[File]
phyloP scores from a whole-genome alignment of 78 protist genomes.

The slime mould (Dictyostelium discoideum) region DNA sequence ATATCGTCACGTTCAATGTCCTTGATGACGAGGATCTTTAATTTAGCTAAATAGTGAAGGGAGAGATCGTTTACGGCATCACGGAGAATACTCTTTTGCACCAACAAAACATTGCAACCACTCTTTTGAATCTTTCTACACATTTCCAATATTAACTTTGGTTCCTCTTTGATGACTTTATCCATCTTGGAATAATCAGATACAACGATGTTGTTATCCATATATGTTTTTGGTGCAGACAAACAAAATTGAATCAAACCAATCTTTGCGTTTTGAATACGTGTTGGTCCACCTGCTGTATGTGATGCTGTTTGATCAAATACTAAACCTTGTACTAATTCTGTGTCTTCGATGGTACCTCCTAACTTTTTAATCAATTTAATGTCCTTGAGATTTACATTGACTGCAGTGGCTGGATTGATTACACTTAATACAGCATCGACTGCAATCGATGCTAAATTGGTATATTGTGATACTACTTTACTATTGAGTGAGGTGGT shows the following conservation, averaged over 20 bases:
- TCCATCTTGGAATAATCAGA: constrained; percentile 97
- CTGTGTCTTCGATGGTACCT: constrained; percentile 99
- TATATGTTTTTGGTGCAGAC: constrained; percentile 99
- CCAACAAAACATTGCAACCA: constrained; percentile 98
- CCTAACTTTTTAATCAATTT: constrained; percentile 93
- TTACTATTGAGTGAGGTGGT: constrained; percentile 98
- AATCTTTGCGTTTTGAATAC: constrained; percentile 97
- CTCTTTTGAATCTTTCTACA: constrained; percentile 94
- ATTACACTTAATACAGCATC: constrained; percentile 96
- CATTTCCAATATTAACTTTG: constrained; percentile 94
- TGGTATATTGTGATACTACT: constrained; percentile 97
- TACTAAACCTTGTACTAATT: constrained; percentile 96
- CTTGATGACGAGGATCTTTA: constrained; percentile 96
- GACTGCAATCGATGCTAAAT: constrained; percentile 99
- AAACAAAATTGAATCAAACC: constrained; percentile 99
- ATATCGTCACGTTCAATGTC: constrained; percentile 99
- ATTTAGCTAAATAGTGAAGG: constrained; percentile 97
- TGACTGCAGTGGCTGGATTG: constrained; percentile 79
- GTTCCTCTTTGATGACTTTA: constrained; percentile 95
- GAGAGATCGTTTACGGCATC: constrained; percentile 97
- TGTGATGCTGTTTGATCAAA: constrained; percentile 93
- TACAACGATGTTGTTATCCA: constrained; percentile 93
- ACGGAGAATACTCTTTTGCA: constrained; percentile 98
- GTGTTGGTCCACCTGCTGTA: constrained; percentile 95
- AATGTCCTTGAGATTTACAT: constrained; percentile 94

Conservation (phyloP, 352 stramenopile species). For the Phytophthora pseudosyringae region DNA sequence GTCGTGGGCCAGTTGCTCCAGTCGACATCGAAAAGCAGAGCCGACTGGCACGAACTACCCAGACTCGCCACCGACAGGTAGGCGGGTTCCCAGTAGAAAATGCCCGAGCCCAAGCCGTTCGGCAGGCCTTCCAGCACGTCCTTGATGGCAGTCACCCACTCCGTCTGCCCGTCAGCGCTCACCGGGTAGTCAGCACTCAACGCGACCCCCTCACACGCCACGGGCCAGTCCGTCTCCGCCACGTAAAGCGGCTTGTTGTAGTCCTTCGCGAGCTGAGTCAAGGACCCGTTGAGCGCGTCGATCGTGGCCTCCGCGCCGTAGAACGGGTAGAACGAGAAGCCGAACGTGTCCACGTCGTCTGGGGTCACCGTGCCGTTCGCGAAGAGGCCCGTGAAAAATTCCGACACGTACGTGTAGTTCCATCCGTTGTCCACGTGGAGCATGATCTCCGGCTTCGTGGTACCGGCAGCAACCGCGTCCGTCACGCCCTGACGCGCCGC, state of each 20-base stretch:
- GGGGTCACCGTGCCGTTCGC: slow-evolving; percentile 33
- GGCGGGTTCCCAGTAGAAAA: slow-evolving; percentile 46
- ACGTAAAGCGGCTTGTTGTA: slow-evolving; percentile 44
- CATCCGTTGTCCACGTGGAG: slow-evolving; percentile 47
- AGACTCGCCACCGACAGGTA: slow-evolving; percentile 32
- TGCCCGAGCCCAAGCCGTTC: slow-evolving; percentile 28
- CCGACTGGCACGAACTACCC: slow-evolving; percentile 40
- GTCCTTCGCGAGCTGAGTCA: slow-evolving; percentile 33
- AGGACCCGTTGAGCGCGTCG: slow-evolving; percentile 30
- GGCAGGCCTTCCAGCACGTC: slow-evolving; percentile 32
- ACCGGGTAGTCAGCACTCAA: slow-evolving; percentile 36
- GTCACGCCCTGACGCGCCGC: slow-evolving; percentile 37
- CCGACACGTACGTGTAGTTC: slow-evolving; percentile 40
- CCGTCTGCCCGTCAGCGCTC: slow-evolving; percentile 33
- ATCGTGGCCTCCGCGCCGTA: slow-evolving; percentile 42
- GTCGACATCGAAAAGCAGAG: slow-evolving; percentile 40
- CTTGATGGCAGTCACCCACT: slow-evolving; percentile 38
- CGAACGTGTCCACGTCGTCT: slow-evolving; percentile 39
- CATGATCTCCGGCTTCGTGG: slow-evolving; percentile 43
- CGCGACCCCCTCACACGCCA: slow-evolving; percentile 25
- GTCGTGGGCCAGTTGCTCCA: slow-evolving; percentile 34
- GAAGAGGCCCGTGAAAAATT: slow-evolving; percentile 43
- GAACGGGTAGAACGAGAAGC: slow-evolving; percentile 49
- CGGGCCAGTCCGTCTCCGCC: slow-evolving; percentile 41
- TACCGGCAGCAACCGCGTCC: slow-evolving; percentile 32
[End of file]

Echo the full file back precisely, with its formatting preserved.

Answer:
phyloP scores from a whole-genome alignment of 78 protist genomes.

The slime mould (Dictyostelium discoideum) region DNA sequence ATATCGTCACGTTCAATGTCCTTGATGACGAGGATCTTTAATTTAGCTAAATAGTGAAGGGAGAGATCGTTTACGGCATCACGGAGAATACTCTTTTGCACCAACAAAACATTGCAACCACTCTTTTGAATCTTTCTACACATTTCCAATATTAACTTTGGTTCCTCTTTGATGACTTTATCCATCTTGGAATAATCAGATACAACGATGTTGTTATCCATATATGTTTTTGGTGCAGACAAACAAAATTGAATCAAACCAATCTTTGCGTTTTGAATACGTGTTGGTCCACCTGCTGTATGTGATGCTGTTTGATCAAATACTAAACCTTGTACTAATTCTGTGTCTTCGATGGTACCTCCTAACTTTTTAATCAATTTAATGTCCTTGAGATTTACATTGACTGCAGTGGCTGGATTGATTACACTTAATACAGCATCGACTGCAATCGATGCTAAATTGGTATATTGTGATACTACTTTACTATTGAGTGAGGTGGT shows the following conservation, averaged over 20 bases:
- TCCATCTTGGAATAATCAGA: constrained; percentile 97
- CTGTGTCTTCGATGGTACCT: constrained; percentile 99
- TATATGTTTTTGGTGCAGAC: constrained; percentile 99
- CCAACAAAACATTGCAACCA: constrained; percentile 98
- CCTAACTTTTTAATCAATTT: constrained; percentile 93
- TTACTATTGAGTGAGGTGGT: constrained; percentile 98
- AATCTTTGCGTTTTGAATAC: constrained; percentile 97
- CTCTTTTGAATCTTTCTACA: constrained; percentile 94
- ATTACACTTAATACAGCATC: constrained; percentile 96
- CATTTCCAATATTAACTTTG: constrained; percentile 94
- TGGTATATTGTGATACTACT: constrained; percentile 97
- TACTAAACCTTGTACTAATT: constrained; percentile 96
- CTTGATGACGAGGATCTTTA: constrained; percentile 96
- GACTGCAATCGATGCTAAAT: constrained; percentile 99
- AAACAAAATTGAATCAAACC: constrained; percentile 99
- ATATCGTCACGTTCAATGTC: constrained; percentile 99
- ATTTAGCTAAATAGTGAAGG: constrained; percentile 97
- TGACTGCAGTGGCTGGATTG: constrained; percentile 79
- GTTCCTCTTTGATGACTTTA: constrained; percentile 95
- GAGAGATCGTTTACGGCATC: constrained; percentile 97
- TGTGATGCTGTTTGATCAAA: constrained; percentile 93
- TACAACGATGTTGTTATCCA: constrained; percentile 93
- ACGGAGAATACTCTTTTGCA: constrained; percentile 98
- GTGTTGGTCCACCTGCTGTA: constrained; percentile 95
- AATGTCCTTGAGATTTACAT: constrained; percentile 94

Conservation (phyloP, 352 stramenopile species). For the Phytophthora pseudosyringae region DNA sequence GTCGTGGGCCAGTTGCTCCAGTCGACATCGAAAAGCAGAGCCGACTGGCACGAACTACCCAGACTCGCCACCGACAGGTAGGCGGGTTCCCAGTAGAAAATGCCCGAGCCCAAGCCGTTCGGCAGGCCTTCCAGCACGTCCTTGATGGCAGTCACCCACTCCGTCTGCCCGTCAGCGCTCACCGGGTAGTCAGCACTCAACGCGACCCCCTCACACGCCACGGGCCAGTCCGTCTCCGCCACGTAAAGCGGCTTGTTGTAGTCCTTCGCGAGCTGAGTCAAGGACCCGTTGAGCGCGTCGATCGTGGCCTCCGCGCCGTAGAACGGGTAGAACGAGAAGCCGAACGTGTCCACGTCGTCTGGGGTCACCGTGCCGTTCGCGAAGAGGCCCGTGAAAAATTCCGACACGTACGTGTAGTTCCATCCGTTGTCCACGTGGAGCATGATCTCCGGCTTCGTGGTACCGGCAGCAACCGCGTCCGTCACGCCCTGACGCGCCGC, state of each 20-base stretch:
- GGGGTCACCGTGCCGTTCGC: slow-evolving; percentile 33
- GGCGGGTTCCCAGTAGAAAA: slow-evolving; percentile 46
- ACGTAAAGCGGCTTGTTGTA: slow-evolving; percentile 44
- CATCCGTTGTCCACGTGGAG: slow-evolving; percentile 47
- AGACTCGCCACCGACAGGTA: slow-evolving; percentile 32
- TGCCCGAGCCCAAGCCGTTC: slow-evolving; percentile 28
- CCGACTGGCACGAACTACCC: slow-evolving; percentile 40
- GTCCTTCGCGAGCTGAGTCA: slow-evolving; percentile 33
- AGGACCCGTTGAGCGCGTCG: slow-evolving; percentile 30
- GGCAGGCCTTCCAGCACGTC: slow-evolving; percentile 32
- ACCGGGTAGTCAGCACTCAA: slow-evolving; percentile 36
- GTCACGCCCTGACGCGCCGC: slow-evolving; percentile 37
- CCGACACGTACGTGTAGTTC: slow-evolving; percentile 40
- CCGTCTGCCCGTCAGCGCTC: slow-evolving; percentile 33
- ATCGTGGCCTCCGCGCCGTA: slow-evolving; percentile 42
- GTCGACATCGAAAAGCAGAG: slow-evolving; percentile 40
- CTTGATGGCAGTCACCCACT: slow-evolving; percentile 38
- CGAACGTGTCCACGTCGTCT: slow-evolving; percentile 39
- CATGATCTCCGGCTTCGTGG: slow-evolving; percentile 43
- CGCGACCCCCTCACACGCCA: slow-evolving; percentile 25
- GTCGTGGGCCAGTTGCTCCA: slow-evolving; percentile 34
- GAAGAGGCCCGTGAAAAATT: slow-evolving; percentile 43
- GAACGGGTAGAACGAGAAGC: slow-evolving; percentile 49
- CGGGCCAGTCCGTCTCCGCC: slow-evolving; percentile 41
- TACCGGCAGCAACCGCGTCC: slow-evolving; percentile 32